AT&T is hoping to collaborate with a powerful set of carriers and equipment vendors on 5G. On Wednesday, the company said it’s having preliminary discussions with an A-list lineup of players to align their efforts on defining the future standard.
If there were any doubt that IoT is for real, one fact ought to dispel it: For the first time, U.S. mobile operators are adding IoT connections to their networks faster than they’re adding phones.
On Monday, the U.S. Federal Communications Commission announced a deal to made it easier for mobile operators and building owners to install cellular gear on many old buildings, including some in historic districts.
General Electric has more than a century of industrial experience, but it hopes to leverage outside expertise in its IoT mission. This week the company is hosting a developer conference for its GE Predix software platform and announcing developer kits.
While it may seem like half the world is chasing Pokemon right now, a majority of the world’s population doesn’t even use the internet. About 3.9 billion people, or 53 percent of the population, will still be offline at the end of this year, the International Telecommunication Union estimates.
On Thursday, Verizon announced enterprise services defined and activated through software, a move intended to help both the carrier and its customers save money and respond more quickly to changing needs.
Two-thirds of companies are now using or planning to use IoT, according to a global survey by research firm Strategy Analytics. That’s up from just 32 percent last year.
AT&T says it’s been using AI for decades in areas like call-center automation. Now the carrier is pouring its AI smarts into a single platform for use with many applications.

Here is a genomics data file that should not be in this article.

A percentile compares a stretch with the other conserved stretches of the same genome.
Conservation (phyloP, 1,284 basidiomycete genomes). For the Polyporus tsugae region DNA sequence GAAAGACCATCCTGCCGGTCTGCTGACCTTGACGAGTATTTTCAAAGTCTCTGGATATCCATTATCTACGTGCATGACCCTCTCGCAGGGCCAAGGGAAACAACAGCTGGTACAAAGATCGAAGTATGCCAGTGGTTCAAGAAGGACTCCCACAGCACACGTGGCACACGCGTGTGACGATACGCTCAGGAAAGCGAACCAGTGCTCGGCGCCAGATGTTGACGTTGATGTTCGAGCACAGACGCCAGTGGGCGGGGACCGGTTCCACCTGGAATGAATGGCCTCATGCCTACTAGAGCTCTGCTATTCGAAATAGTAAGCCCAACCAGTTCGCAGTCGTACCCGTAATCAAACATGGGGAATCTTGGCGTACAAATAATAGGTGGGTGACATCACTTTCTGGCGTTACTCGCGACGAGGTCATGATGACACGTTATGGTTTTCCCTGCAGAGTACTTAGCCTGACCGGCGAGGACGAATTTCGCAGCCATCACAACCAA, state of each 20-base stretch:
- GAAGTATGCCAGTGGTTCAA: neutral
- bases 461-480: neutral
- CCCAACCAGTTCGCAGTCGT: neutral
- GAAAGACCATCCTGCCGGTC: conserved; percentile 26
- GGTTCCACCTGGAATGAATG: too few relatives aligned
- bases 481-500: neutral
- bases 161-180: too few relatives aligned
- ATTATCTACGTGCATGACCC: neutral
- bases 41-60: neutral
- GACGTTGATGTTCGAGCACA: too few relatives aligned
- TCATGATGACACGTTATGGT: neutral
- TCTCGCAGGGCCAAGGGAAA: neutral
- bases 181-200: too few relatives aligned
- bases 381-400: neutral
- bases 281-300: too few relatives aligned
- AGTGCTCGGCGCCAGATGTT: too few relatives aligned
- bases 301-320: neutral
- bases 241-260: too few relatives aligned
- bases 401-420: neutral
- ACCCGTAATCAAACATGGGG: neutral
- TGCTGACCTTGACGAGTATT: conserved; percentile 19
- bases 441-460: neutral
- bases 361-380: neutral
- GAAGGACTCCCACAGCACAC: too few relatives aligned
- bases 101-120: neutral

AT&T’s march toward standard “white-box” network gear will come to enterprises this week with the introduction of an industry-standard server that can take the place of four specialized network devices.
AT&T is a big drone user, and its network could be a future backbone for command and control of drones or even a traffic management system.
Big IoT partnerships are coming thick and fast these days. A deal between IBM and AT&T to help developers turn IoT ideas into reality is just the latest tie-up involving major enterprise vendors in this field.
Facebook makes thousands of changes in its code every week. Any one of them could accidentally cause Facebook software to take up more data, memory or battery life on your phone. So the company tests code on more than 2,000 phones to account for hardware models, operating systems and network connections.
On Monday at the Cisco Live conference, Cisco said it’s working with the messaging company Gupshup so more developers can bring their bots into Spark.
Older Eyefi networked flash cards will become the next IoT devices to effectively die in consumers’ hands when the company cuts off support for its older models in September.
Watson might schedule your meetings someday if a partnership between IBM and Cisco Systems bears the fruit they’re hoping to grow. In the meantime, the companies hope to save employees from some of the meaningless tasks they have to carry out just to work with their colleagues.